Attempts to turn public spaces into private fiefdoms. “There’s a TV lounge meant to be used by everyone, but one person tries to monopolize it — what show is on, whether the blinds are open or shut, who can sit where,” said Dr. Bonifas.
Exclusion. “Dining room issues are ubiquitous,” said Ms. Frankel. When there’s no assigned seating, a resident may loudly announce that she’s saving a seat, even if no one else is expected,to avoid someone she dislikes. In an exercise class, added Ms. Frankel, who has gathered examples from administrators at several Massachusetts facilities, “one resident told another, in a condescending way, that she was doing it all wrong and shouldn’t be allowed to take the class.”General nastiness. “People loudly and publicly say insulting things. ‘You’re stupid.’ ‘You don’t know what you’re talking about.’” Ms. Frankel said. In a Newton, Mass., facility she observed, a resident actually discouraged her daughter from visiting, because the daughter was obese and her mother didn’t want her subjected to disparaging gossip. Racial and ethnic differences can also set off malicious comments.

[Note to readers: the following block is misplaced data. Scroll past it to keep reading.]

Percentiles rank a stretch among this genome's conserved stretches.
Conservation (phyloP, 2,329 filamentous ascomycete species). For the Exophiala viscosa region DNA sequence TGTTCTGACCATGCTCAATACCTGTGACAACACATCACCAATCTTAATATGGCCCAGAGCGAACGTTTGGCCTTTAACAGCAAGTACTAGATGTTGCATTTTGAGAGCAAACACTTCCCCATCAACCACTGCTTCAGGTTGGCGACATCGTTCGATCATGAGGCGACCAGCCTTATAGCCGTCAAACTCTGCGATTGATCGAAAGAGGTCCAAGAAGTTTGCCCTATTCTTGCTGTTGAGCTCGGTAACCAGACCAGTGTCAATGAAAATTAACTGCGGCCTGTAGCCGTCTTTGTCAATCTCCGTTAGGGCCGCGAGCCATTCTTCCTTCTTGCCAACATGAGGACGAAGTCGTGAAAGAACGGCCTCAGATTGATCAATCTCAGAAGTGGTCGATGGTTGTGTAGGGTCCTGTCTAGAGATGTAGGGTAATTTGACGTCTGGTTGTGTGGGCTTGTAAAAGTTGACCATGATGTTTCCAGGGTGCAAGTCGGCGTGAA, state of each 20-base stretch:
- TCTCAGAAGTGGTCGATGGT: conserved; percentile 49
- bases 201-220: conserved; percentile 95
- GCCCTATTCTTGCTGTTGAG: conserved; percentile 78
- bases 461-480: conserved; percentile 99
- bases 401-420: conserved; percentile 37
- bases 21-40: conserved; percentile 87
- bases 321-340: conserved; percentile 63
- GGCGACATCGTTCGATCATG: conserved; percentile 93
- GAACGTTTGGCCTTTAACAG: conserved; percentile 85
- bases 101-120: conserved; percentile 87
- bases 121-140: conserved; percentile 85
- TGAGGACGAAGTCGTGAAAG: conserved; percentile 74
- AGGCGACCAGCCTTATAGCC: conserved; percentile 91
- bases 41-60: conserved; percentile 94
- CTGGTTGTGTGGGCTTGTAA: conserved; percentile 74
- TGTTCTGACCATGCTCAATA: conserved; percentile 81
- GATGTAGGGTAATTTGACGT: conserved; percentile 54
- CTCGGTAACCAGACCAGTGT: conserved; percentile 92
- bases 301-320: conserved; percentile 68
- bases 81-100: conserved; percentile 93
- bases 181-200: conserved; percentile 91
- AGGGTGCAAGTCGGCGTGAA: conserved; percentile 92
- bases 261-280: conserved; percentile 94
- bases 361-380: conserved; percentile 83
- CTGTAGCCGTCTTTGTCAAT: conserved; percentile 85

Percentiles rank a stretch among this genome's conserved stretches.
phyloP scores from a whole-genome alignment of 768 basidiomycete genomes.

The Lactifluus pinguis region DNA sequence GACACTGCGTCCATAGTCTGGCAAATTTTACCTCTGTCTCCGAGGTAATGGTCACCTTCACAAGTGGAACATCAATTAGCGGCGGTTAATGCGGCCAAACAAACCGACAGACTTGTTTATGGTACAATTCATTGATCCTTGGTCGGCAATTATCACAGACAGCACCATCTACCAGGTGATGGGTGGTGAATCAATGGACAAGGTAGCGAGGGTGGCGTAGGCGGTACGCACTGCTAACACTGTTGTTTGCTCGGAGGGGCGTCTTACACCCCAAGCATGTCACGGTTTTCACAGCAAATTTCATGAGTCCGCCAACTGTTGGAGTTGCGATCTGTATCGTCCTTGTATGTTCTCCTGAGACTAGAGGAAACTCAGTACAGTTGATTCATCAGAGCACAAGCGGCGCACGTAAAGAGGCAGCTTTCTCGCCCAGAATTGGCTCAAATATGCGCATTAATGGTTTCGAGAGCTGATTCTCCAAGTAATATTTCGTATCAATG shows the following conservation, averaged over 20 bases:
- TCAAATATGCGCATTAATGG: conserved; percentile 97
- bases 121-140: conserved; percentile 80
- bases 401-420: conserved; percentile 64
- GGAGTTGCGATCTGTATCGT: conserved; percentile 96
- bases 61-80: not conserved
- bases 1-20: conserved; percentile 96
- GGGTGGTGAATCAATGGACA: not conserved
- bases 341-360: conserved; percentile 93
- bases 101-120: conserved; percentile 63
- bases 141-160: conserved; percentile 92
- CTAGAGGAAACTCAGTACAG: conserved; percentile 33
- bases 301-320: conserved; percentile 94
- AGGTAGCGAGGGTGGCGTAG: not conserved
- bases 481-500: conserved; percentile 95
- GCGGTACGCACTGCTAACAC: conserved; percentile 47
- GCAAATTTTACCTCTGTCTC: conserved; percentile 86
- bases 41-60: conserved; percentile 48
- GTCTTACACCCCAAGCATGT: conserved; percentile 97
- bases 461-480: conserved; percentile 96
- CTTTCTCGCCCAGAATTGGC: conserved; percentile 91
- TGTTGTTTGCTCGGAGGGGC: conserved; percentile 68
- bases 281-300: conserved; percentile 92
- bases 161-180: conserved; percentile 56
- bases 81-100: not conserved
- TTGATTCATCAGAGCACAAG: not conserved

Could all this be a consequence of cognitive impairment? Sometimes, Ms. Frankel said. Dementia can lead to disinhibition, and people say things they might once merely have thought.But social manipulation and exclusion seem to have more to do with acquiring power, a feeling of control, at a point in life when older people can feel powerless. (Adolescence is another of those points, of course.)  “Perhaps people don’t have ways to get that sense of control in healthy ways, so it’s done by dominating others,” said Dr. Bonifas, a former nursing home social worker.“It gives them a sense that they’re important.” Some intended victims can shrug off this petty tyranny, but others suffer. They withdraw from activities and social situations, perhaps experience anxiety or depression, want to move out. “It can get pretty nasty, and these are vulnerable people,” Ms. Frankel said.  She hasn’t found her caring community workshops very effective at getting mean seniors to behave better, since nobody considers himself or herself a bully, but they do appear to embolden the staff to intervene. That can make a difference: At a Massachusetts class in conversational English, five of the regulars — all elderly Russian women with scientific backgrounds — turned on a less-educated newcomer from Hong Kong. They rolled their eyes when she spoke, and they sniped in Russian. The instructor, a social work graduate student and former teacher, finally announced that she would not tolerate abusive behavior in the classroom and threatened to end the session the next time it happened. “That worked,” Ms. Frankel reported. But bolstering old people’s ability to stand up for themselves might also work. Dr. Bonifas has undertaken a pilot research program on bullying in two Phoenix senior apartment complexes and has noticed that, as with youth bullies, not everyone is equally likely to be a target. She’s contemplating how to teach someone to say, “You’re not going to treat me like that. Every chair here is available to anyone, and I’ll sit where I want.” That way, she thinks, “the bully doesn’t derive power from the interaction.” Perhaps it shouldn’t startle us that this behavior arises in senior residences — people are people, after all, wherever they live — but I’ll admit to some surprise. We all remember this harassment from the cafeteria, but we’d like to think that people learn something in the intervening seven or so decades, right? “We have expectations that as we grow older we become more mature — the stereotype of the wise old  person who knows how to conduct herself,” Dr. Bonifas said. “That’s not necessarily the case.”